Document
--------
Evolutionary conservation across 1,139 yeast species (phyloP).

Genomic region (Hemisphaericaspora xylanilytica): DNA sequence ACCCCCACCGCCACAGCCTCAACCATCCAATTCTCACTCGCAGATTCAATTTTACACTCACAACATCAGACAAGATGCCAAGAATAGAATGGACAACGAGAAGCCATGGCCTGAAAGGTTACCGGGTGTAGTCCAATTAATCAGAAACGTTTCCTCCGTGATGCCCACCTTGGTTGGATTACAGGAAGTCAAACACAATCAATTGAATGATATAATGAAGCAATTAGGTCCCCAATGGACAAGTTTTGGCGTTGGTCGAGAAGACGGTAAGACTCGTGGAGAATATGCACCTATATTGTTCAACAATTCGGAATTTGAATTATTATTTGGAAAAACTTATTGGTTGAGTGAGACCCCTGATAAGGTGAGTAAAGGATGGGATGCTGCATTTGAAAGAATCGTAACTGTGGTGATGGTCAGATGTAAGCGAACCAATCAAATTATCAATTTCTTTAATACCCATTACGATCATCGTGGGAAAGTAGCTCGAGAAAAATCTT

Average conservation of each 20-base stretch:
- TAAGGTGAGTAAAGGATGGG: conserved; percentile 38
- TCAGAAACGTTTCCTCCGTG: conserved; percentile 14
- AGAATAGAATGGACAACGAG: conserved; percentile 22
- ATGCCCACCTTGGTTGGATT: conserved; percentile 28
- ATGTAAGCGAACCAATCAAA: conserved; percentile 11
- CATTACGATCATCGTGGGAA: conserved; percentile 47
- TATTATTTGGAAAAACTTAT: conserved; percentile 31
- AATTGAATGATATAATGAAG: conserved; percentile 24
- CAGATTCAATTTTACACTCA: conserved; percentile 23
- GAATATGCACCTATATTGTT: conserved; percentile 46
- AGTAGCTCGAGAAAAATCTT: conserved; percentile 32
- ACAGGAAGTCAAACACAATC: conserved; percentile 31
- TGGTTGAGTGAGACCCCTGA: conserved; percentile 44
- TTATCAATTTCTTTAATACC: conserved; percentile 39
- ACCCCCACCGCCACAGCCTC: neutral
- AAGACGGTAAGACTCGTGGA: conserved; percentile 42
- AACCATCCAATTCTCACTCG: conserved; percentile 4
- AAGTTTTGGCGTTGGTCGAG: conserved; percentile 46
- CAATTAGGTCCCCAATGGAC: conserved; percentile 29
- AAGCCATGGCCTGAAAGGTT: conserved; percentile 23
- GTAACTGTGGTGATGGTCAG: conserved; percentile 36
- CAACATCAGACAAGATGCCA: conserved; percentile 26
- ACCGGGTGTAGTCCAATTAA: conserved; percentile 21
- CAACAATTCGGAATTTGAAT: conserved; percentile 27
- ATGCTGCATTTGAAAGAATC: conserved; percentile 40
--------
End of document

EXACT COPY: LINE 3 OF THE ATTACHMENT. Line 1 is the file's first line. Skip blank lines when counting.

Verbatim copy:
Average conservation of each 20-base stretch: